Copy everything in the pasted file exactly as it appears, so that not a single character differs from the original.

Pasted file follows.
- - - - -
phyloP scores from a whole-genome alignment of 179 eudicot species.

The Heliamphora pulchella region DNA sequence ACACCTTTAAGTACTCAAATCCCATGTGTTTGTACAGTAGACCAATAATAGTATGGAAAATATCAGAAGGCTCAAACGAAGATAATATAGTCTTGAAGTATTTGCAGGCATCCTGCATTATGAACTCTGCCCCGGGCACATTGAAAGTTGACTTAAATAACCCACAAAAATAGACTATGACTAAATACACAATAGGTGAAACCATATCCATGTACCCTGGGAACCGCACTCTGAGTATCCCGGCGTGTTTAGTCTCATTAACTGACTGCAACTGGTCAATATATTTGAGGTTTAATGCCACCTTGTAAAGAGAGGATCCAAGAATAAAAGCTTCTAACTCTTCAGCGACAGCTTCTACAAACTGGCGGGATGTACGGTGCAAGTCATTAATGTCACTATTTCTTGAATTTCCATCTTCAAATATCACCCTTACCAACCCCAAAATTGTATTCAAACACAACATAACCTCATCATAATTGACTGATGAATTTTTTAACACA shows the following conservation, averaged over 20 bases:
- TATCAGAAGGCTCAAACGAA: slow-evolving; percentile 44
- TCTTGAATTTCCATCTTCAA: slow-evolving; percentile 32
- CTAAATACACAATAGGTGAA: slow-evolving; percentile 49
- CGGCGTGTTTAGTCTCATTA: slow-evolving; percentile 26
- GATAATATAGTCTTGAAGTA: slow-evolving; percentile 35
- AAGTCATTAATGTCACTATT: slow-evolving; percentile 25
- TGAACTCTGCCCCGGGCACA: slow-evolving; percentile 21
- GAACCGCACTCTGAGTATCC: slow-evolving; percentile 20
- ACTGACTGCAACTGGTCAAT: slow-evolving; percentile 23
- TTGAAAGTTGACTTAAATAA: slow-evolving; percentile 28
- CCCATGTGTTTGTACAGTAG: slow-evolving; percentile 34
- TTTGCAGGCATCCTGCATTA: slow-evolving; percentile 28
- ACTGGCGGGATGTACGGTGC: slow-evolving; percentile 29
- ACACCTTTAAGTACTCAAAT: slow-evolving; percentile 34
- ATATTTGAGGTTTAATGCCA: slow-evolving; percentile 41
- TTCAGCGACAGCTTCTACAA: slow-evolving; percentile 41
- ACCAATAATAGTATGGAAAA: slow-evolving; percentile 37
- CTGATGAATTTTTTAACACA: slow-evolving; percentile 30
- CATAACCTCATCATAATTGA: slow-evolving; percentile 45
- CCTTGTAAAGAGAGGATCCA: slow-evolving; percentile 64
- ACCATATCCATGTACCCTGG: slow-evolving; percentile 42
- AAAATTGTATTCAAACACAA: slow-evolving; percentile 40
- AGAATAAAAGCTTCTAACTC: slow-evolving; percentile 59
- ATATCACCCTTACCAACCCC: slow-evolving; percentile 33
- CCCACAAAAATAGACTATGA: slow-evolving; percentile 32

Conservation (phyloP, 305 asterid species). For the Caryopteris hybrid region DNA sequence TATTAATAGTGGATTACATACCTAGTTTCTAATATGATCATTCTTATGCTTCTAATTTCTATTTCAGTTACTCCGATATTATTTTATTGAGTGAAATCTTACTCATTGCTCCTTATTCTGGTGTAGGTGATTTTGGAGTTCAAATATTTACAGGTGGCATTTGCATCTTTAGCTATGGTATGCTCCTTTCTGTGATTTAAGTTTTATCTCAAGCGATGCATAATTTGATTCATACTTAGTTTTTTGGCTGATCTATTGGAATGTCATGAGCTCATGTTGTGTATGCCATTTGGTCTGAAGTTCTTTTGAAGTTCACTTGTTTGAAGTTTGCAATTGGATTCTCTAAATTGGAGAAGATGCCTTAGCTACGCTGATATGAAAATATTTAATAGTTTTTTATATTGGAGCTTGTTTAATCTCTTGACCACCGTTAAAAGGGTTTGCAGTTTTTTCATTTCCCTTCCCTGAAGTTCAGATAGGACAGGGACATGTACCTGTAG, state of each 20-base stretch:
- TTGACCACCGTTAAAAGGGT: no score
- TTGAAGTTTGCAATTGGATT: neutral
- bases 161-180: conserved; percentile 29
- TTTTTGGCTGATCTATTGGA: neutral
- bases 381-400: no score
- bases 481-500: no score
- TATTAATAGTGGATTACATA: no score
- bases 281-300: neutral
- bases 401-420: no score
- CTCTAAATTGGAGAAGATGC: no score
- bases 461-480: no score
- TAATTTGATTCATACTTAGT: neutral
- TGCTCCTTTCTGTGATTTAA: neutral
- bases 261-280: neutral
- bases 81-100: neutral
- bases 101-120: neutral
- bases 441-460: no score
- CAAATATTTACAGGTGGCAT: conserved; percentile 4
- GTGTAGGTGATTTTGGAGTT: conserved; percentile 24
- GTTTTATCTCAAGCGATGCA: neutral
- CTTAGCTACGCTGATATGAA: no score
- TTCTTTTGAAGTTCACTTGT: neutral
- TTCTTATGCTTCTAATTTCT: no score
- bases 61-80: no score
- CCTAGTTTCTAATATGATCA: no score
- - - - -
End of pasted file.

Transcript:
phyloP scores from a whole-genome alignment of 179 eudicot species.

The Heliamphora pulchella region DNA sequence ACACCTTTAAGTACTCAAATCCCATGTGTTTGTACAGTAGACCAATAATAGTATGGAAAATATCAGAAGGCTCAAACGAAGATAATATAGTCTTGAAGTATTTGCAGGCATCCTGCATTATGAACTCTGCCCCGGGCACATTGAAAGTTGACTTAAATAACCCACAAAAATAGACTATGACTAAATACACAATAGGTGAAACCATATCCATGTACCCTGGGAACCGCACTCTGAGTATCCCGGCGTGTTTAGTCTCATTAACTGACTGCAACTGGTCAATATATTTGAGGTTTAATGCCACCTTGTAAAGAGAGGATCCAAGAATAAAAGCTTCTAACTCTTCAGCGACAGCTTCTACAAACTGGCGGGATGTACGGTGCAAGTCATTAATGTCACTATTTCTTGAATTTCCATCTTCAAATATCACCCTTACCAACCCCAAAATTGTATTCAAACACAACATAACCTCATCATAATTGACTGATGAATTTTTTAACACA shows the following conservation, averaged over 20 bases:
- TATCAGAAGGCTCAAACGAA: slow-evolving; percentile 44
- TCTTGAATTTCCATCTTCAA: slow-evolving; percentile 32
- CTAAATACACAATAGGTGAA: slow-evolving; percentile 49
- CGGCGTGTTTAGTCTCATTA: slow-evolving; percentile 26
- GATAATATAGTCTTGAAGTA: slow-evolving; percentile 35
- AAGTCATTAATGTCACTATT: slow-evolving; percentile 25
- TGAACTCTGCCCCGGGCACA: slow-evolving; percentile 21
- GAACCGCACTCTGAGTATCC: slow-evolving; percentile 20
- ACTGACTGCAACTGGTCAAT: slow-evolving; percentile 23
- TTGAAAGTTGACTTAAATAA: slow-evolving; percentile 28
- CCCATGTGTTTGTACAGTAG: slow-evolving; percentile 34
- TTTGCAGGCATCCTGCATTA: slow-evolving; percentile 28
- ACTGGCGGGATGTACGGTGC: slow-evolving; percentile 29
- ACACCTTTAAGTACTCAAAT: slow-evolving; percentile 34
- ATATTTGAGGTTTAATGCCA: slow-evolving; percentile 41
- TTCAGCGACAGCTTCTACAA: slow-evolving; percentile 41
- ACCAATAATAGTATGGAAAA: slow-evolving; percentile 37
- CTGATGAATTTTTTAACACA: slow-evolving; percentile 30
- CATAACCTCATCATAATTGA: slow-evolving; percentile 45
- CCTTGTAAAGAGAGGATCCA: slow-evolving; percentile 64
- ACCATATCCATGTACCCTGG: slow-evolving; percentile 42
- AAAATTGTATTCAAACACAA: slow-evolving; percentile 40
- AGAATAAAAGCTTCTAACTC: slow-evolving; percentile 59
- ATATCACCCTTACCAACCCC: slow-evolving; percentile 33
- CCCACAAAAATAGACTATGA: slow-evolving; percentile 32

Conservation (phyloP, 305 asterid species). For the Caryopteris hybrid region DNA sequence TATTAATAGTGGATTACATACCTAGTTTCTAATATGATCATTCTTATGCTTCTAATTTCTATTTCAGTTACTCCGATATTATTTTATTGAGTGAAATCTTACTCATTGCTCCTTATTCTGGTGTAGGTGATTTTGGAGTTCAAATATTTACAGGTGGCATTTGCATCTTTAGCTATGGTATGCTCCTTTCTGTGATTTAAGTTTTATCTCAAGCGATGCATAATTTGATTCATACTTAGTTTTTTGGCTGATCTATTGGAATGTCATGAGCTCATGTTGTGTATGCCATTTGGTCTGAAGTTCTTTTGAAGTTCACTTGTTTGAAGTTTGCAATTGGATTCTCTAAATTGGAGAAGATGCCTTAGCTACGCTGATATGAAAATATTTAATAGTTTTTTATATTGGAGCTTGTTTAATCTCTTGACCACCGTTAAAAGGGTTTGCAGTTTTTTCATTTCCCTTCCCTGAAGTTCAGATAGGACAGGGACATGTACCTGTAG, state of each 20-base stretch:
- TTGACCACCGTTAAAAGGGT: no score
- TTGAAGTTTGCAATTGGATT: neutral
- bases 161-180: conserved; percentile 29
- TTTTTGGCTGATCTATTGGA: neutral
- bases 381-400: no score
- bases 481-500: no score
- TATTAATAGTGGATTACATA: no score
- bases 281-300: neutral
- bases 401-420: no score
- CTCTAAATTGGAGAAGATGC: no score
- bases 461-480: no score
- TAATTTGATTCATACTTAGT: neutral
- TGCTCCTTTCTGTGATTTAA: neutral
- bases 261-280: neutral
- bases 81-100: neutral
- bases 101-120: neutral
- bases 441-460: no score
- CAAATATTTACAGGTGGCAT: conserved; percentile 4
- GTGTAGGTGATTTTGGAGTT: conserved; percentile 24
- GTTTTATCTCAAGCGATGCA: neutral
- CTTAGCTACGCTGATATGAA: no score
- TTCTTTTGAAGTTCACTTGT: neutral
- TTCTTATGCTTCTAATTTCT: no score
- bases 61-80: no score
- CCTAGTTTCTAATATGATCA: no score